Does the UK Risk Its Data Position with the EU by Acting Reasonably?
Hell hath no fury like a bureaucracy scorned.
Do you know a person who insists on having his own way all the time and who wants to control your relationships with others? I hope not, but many of us do. What do you think would happen if you angered this person by ending your 40-year relationship with him, but he could still influence the way you treated other people? He would be angry, irrational and punitive.
Our British friends are feeling the brunt of this dynamic right now, as they “broke up” with the EU last year, but the EU is threatening to punish the UK for changing any of its data relationships with third parties. The current battle involves the enormous and octopean data privacy bureaucracy that has metastasized in Europe over the past 25 years, dipping its arms into nearly every business and government activity. Brexit forced the UK version of this governmental privacy establishment to splinter away from the EU version.
Over the years, the British official privacy pronouncements have leaned more toward common-sense consumer protections and less toward German and French style extremisms. For example, when the European Court of Justice tossed out certain methods of transferring data to responsible companies in the U.S., the British privacy regulators suggested methods of resolving the problems while still protecting personal data. German and French bureaucrats took the occasion to suggest that no person data should be sent to the U.S. at all and that Europe should insist on data remaining in the country where it originated.
Now that the UK has separated from the EU, such moderation will no longer be tolerated.
Generally, if you do not meet your obligations under a law, you are classified as non-compliant. When the EU doesn’t believe that your country is meeting its data privacy obligations, it finds you “inadequate.” The EU privacy panjandrums start with the assumption that everyone else is “inadequate” and certain countries apply on bended knee to apply for a positive adequacy decision. In the past 26 years of the current EU privacy regime, out of the world’s 249 countries, the EU has recognized the adequacy of some territories surrounded by the EU, small adjacent islands, and Argentina, Canada, Israel, New Zealand, Uruguay and Japan. French privacy bureaucrats even publish a map of “adequate countries” and “partially adequate countries.” Of course, like the vast majority of nations, the United States has never been deemed even partially adequate.
The UK must be adequate, right? Its entire data privacy regime grew with the EU system following EU rules. How could you complain about that?
The EU dragged its feet, but eventually and grudgingly granted that the UK data privacy system – essentially identical to the data privacy systems of all other EU countries – was adequate. But, unlike the EU’s other adequacy decisions, which were granted indefinitely, for the first time in history the EU data-crats qualified a country’s adequacy status, including a “sunset clause” whereby the UK’s adequacy expires in four years. Plus, the EU gave itself the right to intervene at any time and pull the adequacy decision away.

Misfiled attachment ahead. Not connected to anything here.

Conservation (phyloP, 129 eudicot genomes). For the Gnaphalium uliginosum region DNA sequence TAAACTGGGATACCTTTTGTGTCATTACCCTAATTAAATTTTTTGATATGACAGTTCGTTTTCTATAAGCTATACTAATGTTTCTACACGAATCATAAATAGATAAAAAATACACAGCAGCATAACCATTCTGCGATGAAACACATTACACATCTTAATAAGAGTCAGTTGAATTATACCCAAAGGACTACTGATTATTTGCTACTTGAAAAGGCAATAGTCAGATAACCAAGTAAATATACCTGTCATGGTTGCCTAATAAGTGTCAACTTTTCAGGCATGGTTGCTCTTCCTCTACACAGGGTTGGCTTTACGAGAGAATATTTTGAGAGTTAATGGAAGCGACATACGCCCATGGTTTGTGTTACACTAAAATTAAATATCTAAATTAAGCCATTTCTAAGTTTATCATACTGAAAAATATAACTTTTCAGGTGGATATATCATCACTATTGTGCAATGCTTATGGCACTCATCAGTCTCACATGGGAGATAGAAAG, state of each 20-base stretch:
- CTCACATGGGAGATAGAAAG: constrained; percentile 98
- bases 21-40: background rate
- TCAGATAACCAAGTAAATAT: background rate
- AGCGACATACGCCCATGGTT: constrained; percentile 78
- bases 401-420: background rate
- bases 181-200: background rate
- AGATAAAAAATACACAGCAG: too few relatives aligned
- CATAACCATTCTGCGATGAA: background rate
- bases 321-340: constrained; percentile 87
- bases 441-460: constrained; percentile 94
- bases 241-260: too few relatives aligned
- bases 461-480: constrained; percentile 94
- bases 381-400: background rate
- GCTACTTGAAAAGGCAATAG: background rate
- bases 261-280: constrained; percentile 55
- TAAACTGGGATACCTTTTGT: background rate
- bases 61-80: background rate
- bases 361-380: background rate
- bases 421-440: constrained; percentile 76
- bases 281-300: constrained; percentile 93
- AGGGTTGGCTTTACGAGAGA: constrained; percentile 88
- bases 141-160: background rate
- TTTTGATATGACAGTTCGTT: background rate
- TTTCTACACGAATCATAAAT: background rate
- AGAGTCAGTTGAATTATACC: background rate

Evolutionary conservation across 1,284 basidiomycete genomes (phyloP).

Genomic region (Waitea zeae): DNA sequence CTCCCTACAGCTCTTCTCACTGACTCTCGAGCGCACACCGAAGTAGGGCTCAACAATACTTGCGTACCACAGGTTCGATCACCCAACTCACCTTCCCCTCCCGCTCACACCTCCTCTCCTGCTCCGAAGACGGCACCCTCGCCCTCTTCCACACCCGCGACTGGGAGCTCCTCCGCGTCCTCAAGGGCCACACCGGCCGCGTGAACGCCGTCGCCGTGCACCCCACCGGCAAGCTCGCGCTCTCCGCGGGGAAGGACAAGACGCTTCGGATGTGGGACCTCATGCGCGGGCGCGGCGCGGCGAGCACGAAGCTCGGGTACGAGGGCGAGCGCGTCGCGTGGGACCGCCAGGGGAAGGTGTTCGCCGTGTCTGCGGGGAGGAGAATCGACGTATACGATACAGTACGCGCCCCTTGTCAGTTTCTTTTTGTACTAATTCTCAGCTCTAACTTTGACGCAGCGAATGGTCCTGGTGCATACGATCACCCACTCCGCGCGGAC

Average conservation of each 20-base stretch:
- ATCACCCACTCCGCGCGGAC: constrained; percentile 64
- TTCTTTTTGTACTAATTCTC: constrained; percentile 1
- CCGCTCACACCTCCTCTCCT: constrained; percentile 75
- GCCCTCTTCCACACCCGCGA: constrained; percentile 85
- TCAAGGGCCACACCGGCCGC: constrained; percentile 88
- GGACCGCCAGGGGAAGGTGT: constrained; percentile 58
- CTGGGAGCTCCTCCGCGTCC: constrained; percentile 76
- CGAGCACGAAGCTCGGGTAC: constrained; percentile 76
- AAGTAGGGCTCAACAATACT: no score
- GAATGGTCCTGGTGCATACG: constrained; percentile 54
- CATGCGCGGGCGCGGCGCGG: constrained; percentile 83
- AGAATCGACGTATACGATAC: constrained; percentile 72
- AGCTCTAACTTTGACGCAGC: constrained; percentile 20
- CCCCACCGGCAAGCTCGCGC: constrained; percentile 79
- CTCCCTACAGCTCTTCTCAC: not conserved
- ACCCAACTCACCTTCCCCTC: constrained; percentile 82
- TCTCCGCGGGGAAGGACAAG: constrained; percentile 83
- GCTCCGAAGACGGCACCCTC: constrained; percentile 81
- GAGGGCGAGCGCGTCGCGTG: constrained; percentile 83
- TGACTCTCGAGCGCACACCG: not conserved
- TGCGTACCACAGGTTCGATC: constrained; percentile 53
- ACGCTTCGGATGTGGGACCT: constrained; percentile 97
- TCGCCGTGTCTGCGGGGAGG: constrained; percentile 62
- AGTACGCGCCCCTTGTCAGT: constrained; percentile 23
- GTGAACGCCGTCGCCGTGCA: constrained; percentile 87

Does this status really matter? Yes, it can have significant practical implications. The EU may fine companies for sending EU personal information to an inadequate jurisdiction, which, in this digital age, could reduce trade with that country. This is a particular problem for the UK, which has built its trade relationships deep into the European continent.
And the UK just poked the sleeping bureaucratic bear. As the UK readies for a change in leadership in its Data Protection Authority, it is considering addressing requirement of online cookie banners and other attempts at consumer data protection that aren’t working as intended. The UK discussed the possibility of moving deeper into “common sense” data enforcement and “an end to box-ticking.” The European Commission was listening and reacted quickly. According to Reuters “Britain said it would reform the data rules it agreed as an EU member by adopting a "common sense" approach that could help it secure data partnerships with the United States and other nations, immediately drawing a warning from Brussels. Data adequacy partnerships mean organisations would not have to implement costly compliance measures to share personal data internationally when doing business, the UK's digital ministry said in a release.”
This broad statement of intent to use common sense has incensed the EU regulators who, like angry mob bosses, are already threatening the UK with “consequences.” The European Commission warned on the record that its adequacy decision for UK “can be terminated or amended at any time by the Commission. This can be done immediately in case of justified urgency.” The urgency, of course, being the UK actually applying logic, rather than emotion, to decisions about protecting data.
Nothing has happened yet on either side of the channel to endanger the UK’s adequacy status. However, the tenuous nature of the UK’s status vs. the others who attained “adequacy” and the speed with which the European Commission acted in a threatening fashion at even a whiff of change both portend that the EU is likely to deeply overreact to any shift in the UK’s data privacy enforcement position, no matter how small and insignificant.
Fortress Europe clearly feels threatened at the prospect of a potentially more relaxed or business-friendly approach to data protection. One that might cast shade on the multi-billion-dollar Big Tech fining programs so popular in the EU right now. I’m sure there is logic to the EU’s positioning, but it feels more emotional – like a way to punish the country who broke up a long-term romance.